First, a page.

9. Dream role? Definitely Juliet Capulet. I love to act, and her role is so raw with emotion.

10. What do you like to do when you aren’t dancing (your free time)? Well, there's lots of things I enjoy doing. I really enjoy taking yoga classes after work every day. I also love spending time alone digging into the Bible. I'm a believer in Jesus Christ, and I love learning more and more about biblical history and diving into the text. So I'm a bit of a book nerd in that sense! I also have some dear friends that live here in the Denver area, and I love spending time with them when I can. I'm always one for a good heart to heart conversation- I'm fueled by those deep friendships! I'm also a big shopper, so I try to keep myself out of the stores :)

11. What are some of your indulgences? Oh dear, this is a dangerous question! The earlier question about free time brought up my love of shopping. When it comes to shopping indulgences, I'll admit that I'm a Lululemon addict. When it comes to food, everyone who knows me well knows that I LOVE peanut butter. If you give me a jar of peanut butter, I'll gladly indulge :)

12. Do you have any pre-performance routines/rituals? I gain my inspiration and confidence from my faith in Jesus Christ. Before a show, I will usually spend some time in the Bible getting strength from His promises. You can find me with my ipod in and turned up with a playlist of encouraging music to get my heart and head in the right place. Then, you can usually find me taking in a spoonful of peanut butter before hitting the stage :)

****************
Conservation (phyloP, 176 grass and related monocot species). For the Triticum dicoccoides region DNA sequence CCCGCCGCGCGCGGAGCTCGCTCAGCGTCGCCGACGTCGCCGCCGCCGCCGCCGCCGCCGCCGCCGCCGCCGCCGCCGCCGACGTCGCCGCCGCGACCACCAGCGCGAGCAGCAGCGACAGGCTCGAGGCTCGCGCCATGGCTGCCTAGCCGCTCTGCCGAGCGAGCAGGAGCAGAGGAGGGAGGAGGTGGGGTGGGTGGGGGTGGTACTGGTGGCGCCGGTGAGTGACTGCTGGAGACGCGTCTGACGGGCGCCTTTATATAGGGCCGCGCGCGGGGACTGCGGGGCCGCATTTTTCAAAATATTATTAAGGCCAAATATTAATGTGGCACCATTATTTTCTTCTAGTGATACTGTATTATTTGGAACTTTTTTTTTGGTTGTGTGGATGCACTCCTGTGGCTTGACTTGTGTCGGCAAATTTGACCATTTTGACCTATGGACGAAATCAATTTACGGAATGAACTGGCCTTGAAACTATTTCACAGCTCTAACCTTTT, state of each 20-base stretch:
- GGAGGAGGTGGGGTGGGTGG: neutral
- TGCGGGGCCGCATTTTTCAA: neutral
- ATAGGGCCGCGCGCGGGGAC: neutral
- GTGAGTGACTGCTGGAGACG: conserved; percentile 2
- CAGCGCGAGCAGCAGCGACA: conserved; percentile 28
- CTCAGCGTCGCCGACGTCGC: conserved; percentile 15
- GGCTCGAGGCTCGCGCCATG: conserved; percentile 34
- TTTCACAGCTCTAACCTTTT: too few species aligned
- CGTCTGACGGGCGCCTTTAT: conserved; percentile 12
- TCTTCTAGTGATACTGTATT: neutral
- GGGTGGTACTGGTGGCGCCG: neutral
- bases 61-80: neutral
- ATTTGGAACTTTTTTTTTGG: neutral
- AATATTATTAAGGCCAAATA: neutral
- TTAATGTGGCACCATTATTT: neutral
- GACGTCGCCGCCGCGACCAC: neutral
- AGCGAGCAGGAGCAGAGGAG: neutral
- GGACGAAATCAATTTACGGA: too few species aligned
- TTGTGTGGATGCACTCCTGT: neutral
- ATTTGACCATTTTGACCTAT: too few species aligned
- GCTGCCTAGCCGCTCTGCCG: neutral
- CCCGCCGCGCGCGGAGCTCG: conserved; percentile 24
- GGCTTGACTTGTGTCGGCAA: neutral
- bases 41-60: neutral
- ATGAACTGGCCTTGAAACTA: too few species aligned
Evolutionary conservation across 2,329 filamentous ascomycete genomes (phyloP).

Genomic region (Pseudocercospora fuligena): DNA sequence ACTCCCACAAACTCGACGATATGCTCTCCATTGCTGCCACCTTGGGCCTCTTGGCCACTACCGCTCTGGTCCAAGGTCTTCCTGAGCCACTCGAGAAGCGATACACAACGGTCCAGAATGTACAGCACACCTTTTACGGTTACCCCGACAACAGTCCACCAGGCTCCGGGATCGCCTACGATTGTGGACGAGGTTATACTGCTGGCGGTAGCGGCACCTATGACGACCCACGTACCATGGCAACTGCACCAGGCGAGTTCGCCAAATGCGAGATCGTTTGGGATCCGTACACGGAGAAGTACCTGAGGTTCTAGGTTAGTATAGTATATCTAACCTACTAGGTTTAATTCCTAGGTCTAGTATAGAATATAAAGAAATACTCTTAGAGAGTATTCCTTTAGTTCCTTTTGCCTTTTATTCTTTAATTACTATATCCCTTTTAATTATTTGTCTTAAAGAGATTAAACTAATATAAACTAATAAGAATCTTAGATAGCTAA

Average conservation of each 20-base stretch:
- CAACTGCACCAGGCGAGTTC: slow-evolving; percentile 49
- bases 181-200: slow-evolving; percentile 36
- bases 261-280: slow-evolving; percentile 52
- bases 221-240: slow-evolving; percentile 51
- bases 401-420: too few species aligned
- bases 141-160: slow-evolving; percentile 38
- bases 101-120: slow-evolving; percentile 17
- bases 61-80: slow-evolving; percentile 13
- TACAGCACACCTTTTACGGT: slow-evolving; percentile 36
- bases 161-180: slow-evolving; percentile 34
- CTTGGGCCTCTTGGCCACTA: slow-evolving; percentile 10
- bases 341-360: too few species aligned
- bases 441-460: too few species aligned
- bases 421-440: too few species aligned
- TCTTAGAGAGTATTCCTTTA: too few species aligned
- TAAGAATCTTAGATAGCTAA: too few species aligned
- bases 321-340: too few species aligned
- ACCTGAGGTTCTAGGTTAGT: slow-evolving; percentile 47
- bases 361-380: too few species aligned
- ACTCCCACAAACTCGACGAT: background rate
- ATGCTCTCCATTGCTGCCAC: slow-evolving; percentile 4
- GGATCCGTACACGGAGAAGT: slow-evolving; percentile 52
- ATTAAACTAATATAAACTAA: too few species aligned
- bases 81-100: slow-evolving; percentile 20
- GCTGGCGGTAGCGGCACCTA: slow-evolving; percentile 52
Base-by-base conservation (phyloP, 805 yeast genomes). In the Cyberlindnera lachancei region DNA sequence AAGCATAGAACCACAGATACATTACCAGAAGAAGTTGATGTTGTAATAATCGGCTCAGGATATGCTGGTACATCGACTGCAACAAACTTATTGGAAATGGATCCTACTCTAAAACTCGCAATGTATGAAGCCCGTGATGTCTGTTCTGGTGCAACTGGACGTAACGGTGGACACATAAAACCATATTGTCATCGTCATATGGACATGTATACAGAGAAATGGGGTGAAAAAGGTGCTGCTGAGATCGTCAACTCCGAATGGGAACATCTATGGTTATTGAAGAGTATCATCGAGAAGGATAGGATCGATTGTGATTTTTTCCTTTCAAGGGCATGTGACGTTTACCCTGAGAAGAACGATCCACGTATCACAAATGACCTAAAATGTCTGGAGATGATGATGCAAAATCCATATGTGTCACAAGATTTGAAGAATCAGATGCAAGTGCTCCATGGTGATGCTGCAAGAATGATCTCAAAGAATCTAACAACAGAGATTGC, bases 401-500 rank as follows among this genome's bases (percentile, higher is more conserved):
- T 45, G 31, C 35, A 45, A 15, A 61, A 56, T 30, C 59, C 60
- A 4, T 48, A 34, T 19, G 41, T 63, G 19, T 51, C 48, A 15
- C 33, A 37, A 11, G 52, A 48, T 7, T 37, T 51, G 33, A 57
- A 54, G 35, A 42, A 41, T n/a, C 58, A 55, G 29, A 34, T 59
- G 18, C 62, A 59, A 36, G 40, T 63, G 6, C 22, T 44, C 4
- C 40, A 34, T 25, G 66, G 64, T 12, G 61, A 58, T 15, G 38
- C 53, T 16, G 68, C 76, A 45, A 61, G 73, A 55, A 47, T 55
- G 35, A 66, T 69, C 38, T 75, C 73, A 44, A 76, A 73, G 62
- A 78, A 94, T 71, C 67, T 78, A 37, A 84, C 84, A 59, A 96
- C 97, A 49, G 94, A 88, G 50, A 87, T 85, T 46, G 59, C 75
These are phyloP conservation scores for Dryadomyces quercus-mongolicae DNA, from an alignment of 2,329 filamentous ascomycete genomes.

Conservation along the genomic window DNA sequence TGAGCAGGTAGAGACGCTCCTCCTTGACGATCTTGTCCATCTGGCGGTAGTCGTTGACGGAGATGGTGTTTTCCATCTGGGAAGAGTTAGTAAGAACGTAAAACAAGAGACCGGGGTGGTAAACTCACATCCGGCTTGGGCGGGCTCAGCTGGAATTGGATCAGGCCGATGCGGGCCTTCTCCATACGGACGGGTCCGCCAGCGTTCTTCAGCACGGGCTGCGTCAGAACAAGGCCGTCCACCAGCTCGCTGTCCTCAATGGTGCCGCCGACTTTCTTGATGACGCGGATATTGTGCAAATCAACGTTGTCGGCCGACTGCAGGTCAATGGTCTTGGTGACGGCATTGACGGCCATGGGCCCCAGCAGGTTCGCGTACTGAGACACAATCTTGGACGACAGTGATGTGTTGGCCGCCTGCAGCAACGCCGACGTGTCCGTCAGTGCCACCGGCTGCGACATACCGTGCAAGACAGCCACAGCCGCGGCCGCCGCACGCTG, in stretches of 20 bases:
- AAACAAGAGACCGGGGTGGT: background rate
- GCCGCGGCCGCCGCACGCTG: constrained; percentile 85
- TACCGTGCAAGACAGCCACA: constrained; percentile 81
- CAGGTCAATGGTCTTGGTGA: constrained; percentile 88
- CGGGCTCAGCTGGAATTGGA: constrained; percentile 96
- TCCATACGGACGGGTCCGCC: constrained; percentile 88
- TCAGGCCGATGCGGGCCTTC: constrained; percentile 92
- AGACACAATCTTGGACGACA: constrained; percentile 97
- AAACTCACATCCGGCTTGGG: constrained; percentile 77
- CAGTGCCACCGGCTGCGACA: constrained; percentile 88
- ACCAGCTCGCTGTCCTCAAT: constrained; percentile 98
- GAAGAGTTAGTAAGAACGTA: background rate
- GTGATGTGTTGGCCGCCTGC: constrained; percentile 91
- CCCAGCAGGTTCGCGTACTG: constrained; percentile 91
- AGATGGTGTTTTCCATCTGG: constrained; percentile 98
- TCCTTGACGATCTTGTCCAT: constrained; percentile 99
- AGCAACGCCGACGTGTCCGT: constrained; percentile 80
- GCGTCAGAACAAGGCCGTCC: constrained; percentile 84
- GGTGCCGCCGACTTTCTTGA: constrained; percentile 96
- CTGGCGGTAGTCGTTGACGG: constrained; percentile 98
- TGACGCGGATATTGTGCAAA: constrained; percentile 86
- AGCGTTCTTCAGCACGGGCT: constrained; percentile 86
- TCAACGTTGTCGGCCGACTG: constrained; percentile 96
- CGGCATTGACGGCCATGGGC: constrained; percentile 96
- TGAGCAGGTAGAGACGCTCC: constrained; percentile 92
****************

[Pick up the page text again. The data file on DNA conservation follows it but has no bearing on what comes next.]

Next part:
13. What production(s) are you most excited about this year? Considering that my favorite ballets are all Balanchine, I'm excited about Concerto Barocco. Concerto is definitely different that the three ballets that I mentioned earlier, but I'm looking forward to the challenge. I've never performed a Balanchine ballet that I didn't fall in love with and many of them have pushed me outside of my comfort zone.

Getting to know the new dancers: Emily Speed

Thursday, September 11, 2014

We sent out a questionnaire to our new dancers to get to know them a little better.  

Here is the response from one of our new Corps de Ballet dancers, Emily Speed:


1.  Where are you from?

The Dallas/Fort Worth, TX area


2.  Where did you train/dance before coming to Colorado Ballet?

I have danced with several different companies including Alabama Ballet, Ballet Tucson and Boulder Ballet. Before graduating, I trained with Marina Almayeva.


3.  What did you do with your summer break?

My husband and I were married and he moved here to Denver. I also went with Kevin Wilson to Jackson, MS and competed in the USA international ballet competition there. We performed a classical pas de deux and a contemporary duet.


4.  What age did you first start dancing? What do you remember from your first class?

My first dance class I was only 3 years old but didn't start my classical training until much later. I just remember I always loved dancing and performing.


 

5.  What was your first ballet you remember attending?